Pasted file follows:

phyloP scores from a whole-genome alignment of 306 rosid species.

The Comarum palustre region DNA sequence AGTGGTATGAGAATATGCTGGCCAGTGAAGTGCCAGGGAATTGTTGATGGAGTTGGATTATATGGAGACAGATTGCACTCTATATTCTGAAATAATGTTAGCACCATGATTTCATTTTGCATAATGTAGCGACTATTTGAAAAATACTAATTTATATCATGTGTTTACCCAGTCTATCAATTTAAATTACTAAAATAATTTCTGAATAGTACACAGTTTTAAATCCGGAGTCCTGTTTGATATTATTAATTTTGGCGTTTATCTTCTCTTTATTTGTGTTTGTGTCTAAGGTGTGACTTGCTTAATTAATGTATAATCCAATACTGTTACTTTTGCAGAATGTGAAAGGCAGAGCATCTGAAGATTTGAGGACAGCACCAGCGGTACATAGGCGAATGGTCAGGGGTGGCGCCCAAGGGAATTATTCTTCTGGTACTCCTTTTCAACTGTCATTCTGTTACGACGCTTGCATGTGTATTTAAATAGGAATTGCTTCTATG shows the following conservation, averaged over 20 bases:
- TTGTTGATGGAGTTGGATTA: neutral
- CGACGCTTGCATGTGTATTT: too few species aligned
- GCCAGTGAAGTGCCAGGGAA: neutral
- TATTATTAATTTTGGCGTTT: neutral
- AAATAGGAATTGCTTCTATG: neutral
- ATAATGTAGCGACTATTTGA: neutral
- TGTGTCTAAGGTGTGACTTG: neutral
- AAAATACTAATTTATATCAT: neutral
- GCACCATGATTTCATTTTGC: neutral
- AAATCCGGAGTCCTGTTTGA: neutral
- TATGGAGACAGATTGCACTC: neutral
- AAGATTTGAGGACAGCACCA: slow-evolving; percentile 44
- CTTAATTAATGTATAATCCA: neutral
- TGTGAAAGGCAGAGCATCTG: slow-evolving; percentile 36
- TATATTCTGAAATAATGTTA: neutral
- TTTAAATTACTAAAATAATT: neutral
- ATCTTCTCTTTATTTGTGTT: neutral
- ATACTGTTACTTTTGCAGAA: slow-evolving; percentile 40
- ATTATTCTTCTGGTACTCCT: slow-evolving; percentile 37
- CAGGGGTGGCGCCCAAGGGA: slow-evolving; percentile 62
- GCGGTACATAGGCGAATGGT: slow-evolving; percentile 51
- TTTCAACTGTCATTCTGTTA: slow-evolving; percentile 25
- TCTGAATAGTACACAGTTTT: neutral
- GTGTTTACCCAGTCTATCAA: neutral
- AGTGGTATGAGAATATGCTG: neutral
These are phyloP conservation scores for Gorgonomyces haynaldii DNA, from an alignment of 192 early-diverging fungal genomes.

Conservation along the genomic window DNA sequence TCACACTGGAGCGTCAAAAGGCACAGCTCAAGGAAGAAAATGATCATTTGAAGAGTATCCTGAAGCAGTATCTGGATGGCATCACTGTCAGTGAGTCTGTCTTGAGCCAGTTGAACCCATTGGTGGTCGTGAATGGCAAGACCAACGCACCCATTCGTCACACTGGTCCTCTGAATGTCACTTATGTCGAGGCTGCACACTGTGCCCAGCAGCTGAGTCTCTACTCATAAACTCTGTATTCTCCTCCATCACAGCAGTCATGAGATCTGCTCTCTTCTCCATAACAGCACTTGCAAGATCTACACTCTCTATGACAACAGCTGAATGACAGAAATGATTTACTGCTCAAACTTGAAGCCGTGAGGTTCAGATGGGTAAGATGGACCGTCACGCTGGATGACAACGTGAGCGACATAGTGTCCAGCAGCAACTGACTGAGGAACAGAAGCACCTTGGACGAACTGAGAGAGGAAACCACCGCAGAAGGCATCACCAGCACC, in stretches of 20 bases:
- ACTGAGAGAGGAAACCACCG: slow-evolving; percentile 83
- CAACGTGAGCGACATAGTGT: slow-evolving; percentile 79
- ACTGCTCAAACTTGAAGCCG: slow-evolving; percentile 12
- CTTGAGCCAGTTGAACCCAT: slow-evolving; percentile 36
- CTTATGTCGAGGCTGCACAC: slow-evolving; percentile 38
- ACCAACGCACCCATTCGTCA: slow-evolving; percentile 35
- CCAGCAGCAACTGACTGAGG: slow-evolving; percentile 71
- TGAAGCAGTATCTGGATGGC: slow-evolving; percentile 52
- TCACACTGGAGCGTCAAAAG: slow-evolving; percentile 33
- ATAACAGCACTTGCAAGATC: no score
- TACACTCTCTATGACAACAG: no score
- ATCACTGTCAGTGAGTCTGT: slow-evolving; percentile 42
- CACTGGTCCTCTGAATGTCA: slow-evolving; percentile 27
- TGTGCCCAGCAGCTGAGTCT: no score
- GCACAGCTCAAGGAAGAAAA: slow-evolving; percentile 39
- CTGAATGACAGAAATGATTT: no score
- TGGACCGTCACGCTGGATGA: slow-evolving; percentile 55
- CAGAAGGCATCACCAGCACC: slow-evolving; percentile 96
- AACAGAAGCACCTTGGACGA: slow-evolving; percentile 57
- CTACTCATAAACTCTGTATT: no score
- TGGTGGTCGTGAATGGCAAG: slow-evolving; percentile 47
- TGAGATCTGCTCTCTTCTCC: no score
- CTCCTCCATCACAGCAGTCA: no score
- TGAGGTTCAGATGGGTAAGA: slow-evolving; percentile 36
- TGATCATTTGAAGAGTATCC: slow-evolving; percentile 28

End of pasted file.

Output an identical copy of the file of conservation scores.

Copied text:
phyloP scores from a whole-genome alignment of 306 rosid species.

The Comarum palustre region DNA sequence AGTGGTATGAGAATATGCTGGCCAGTGAAGTGCCAGGGAATTGTTGATGGAGTTGGATTATATGGAGACAGATTGCACTCTATATTCTGAAATAATGTTAGCACCATGATTTCATTTTGCATAATGTAGCGACTATTTGAAAAATACTAATTTATATCATGTGTTTACCCAGTCTATCAATTTAAATTACTAAAATAATTTCTGAATAGTACACAGTTTTAAATCCGGAGTCCTGTTTGATATTATTAATTTTGGCGTTTATCTTCTCTTTATTTGTGTTTGTGTCTAAGGTGTGACTTGCTTAATTAATGTATAATCCAATACTGTTACTTTTGCAGAATGTGAAAGGCAGAGCATCTGAAGATTTGAGGACAGCACCAGCGGTACATAGGCGAATGGTCAGGGGTGGCGCCCAAGGGAATTATTCTTCTGGTACTCCTTTTCAACTGTCATTCTGTTACGACGCTTGCATGTGTATTTAAATAGGAATTGCTTCTATG shows the following conservation, averaged over 20 bases:
- TTGTTGATGGAGTTGGATTA: neutral
- CGACGCTTGCATGTGTATTT: too few species aligned
- GCCAGTGAAGTGCCAGGGAA: neutral
- TATTATTAATTTTGGCGTTT: neutral
- AAATAGGAATTGCTTCTATG: neutral
- ATAATGTAGCGACTATTTGA: neutral
- TGTGTCTAAGGTGTGACTTG: neutral
- AAAATACTAATTTATATCAT: neutral
- GCACCATGATTTCATTTTGC: neutral
- AAATCCGGAGTCCTGTTTGA: neutral
- TATGGAGACAGATTGCACTC: neutral
- AAGATTTGAGGACAGCACCA: slow-evolving; percentile 44
- CTTAATTAATGTATAATCCA: neutral
- TGTGAAAGGCAGAGCATCTG: slow-evolving; percentile 36
- TATATTCTGAAATAATGTTA: neutral
- TTTAAATTACTAAAATAATT: neutral
- ATCTTCTCTTTATTTGTGTT: neutral
- ATACTGTTACTTTTGCAGAA: slow-evolving; percentile 40
- ATTATTCTTCTGGTACTCCT: slow-evolving; percentile 37
- CAGGGGTGGCGCCCAAGGGA: slow-evolving; percentile 62
- GCGGTACATAGGCGAATGGT: slow-evolving; percentile 51
- TTTCAACTGTCATTCTGTTA: slow-evolving; percentile 25
- TCTGAATAGTACACAGTTTT: neutral
- GTGTTTACCCAGTCTATCAA: neutral
- AGTGGTATGAGAATATGCTG: neutral
These are phyloP conservation scores for Gorgonomyces haynaldii DNA, from an alignment of 192 early-diverging fungal genomes.

Conservation along the genomic window DNA sequence TCACACTGGAGCGTCAAAAGGCACAGCTCAAGGAAGAAAATGATCATTTGAAGAGTATCCTGAAGCAGTATCTGGATGGCATCACTGTCAGTGAGTCTGTCTTGAGCCAGTTGAACCCATTGGTGGTCGTGAATGGCAAGACCAACGCACCCATTCGTCACACTGGTCCTCTGAATGTCACTTATGTCGAGGCTGCACACTGTGCCCAGCAGCTGAGTCTCTACTCATAAACTCTGTATTCTCCTCCATCACAGCAGTCATGAGATCTGCTCTCTTCTCCATAACAGCACTTGCAAGATCTACACTCTCTATGACAACAGCTGAATGACAGAAATGATTTACTGCTCAAACTTGAAGCCGTGAGGTTCAGATGGGTAAGATGGACCGTCACGCTGGATGACAACGTGAGCGACATAGTGTCCAGCAGCAACTGACTGAGGAACAGAAGCACCTTGGACGAACTGAGAGAGGAAACCACCGCAGAAGGCATCACCAGCACC, in stretches of 20 bases:
- ACTGAGAGAGGAAACCACCG: slow-evolving; percentile 83
- CAACGTGAGCGACATAGTGT: slow-evolving; percentile 79
- ACTGCTCAAACTTGAAGCCG: slow-evolving; percentile 12
- CTTGAGCCAGTTGAACCCAT: slow-evolving; percentile 36
- CTTATGTCGAGGCTGCACAC: slow-evolving; percentile 38
- ACCAACGCACCCATTCGTCA: slow-evolving; percentile 35
- CCAGCAGCAACTGACTGAGG: slow-evolving; percentile 71
- TGAAGCAGTATCTGGATGGC: slow-evolving; percentile 52
- TCACACTGGAGCGTCAAAAG: slow-evolving; percentile 33
- ATAACAGCACTTGCAAGATC: no score
- TACACTCTCTATGACAACAG: no score
- ATCACTGTCAGTGAGTCTGT: slow-evolving; percentile 42
- CACTGGTCCTCTGAATGTCA: slow-evolving; percentile 27
- TGTGCCCAGCAGCTGAGTCT: no score
- GCACAGCTCAAGGAAGAAAA: slow-evolving; percentile 39
- CTGAATGACAGAAATGATTT: no score
- TGGACCGTCACGCTGGATGA: slow-evolving; percentile 55
- CAGAAGGCATCACCAGCACC: slow-evolving; percentile 96
- AACAGAAGCACCTTGGACGA: slow-evolving; percentile 57
- CTACTCATAAACTCTGTATT: no score
- TGGTGGTCGTGAATGGCAAG: slow-evolving; percentile 47
- TGAGATCTGCTCTCTTCTCC: no score
- CTCCTCCATCACAGCAGTCA: no score
- TGAGGTTCAGATGGGTAAGA: slow-evolving; percentile 36
- TGATCATTTGAAGAGTATCC: slow-evolving; percentile 28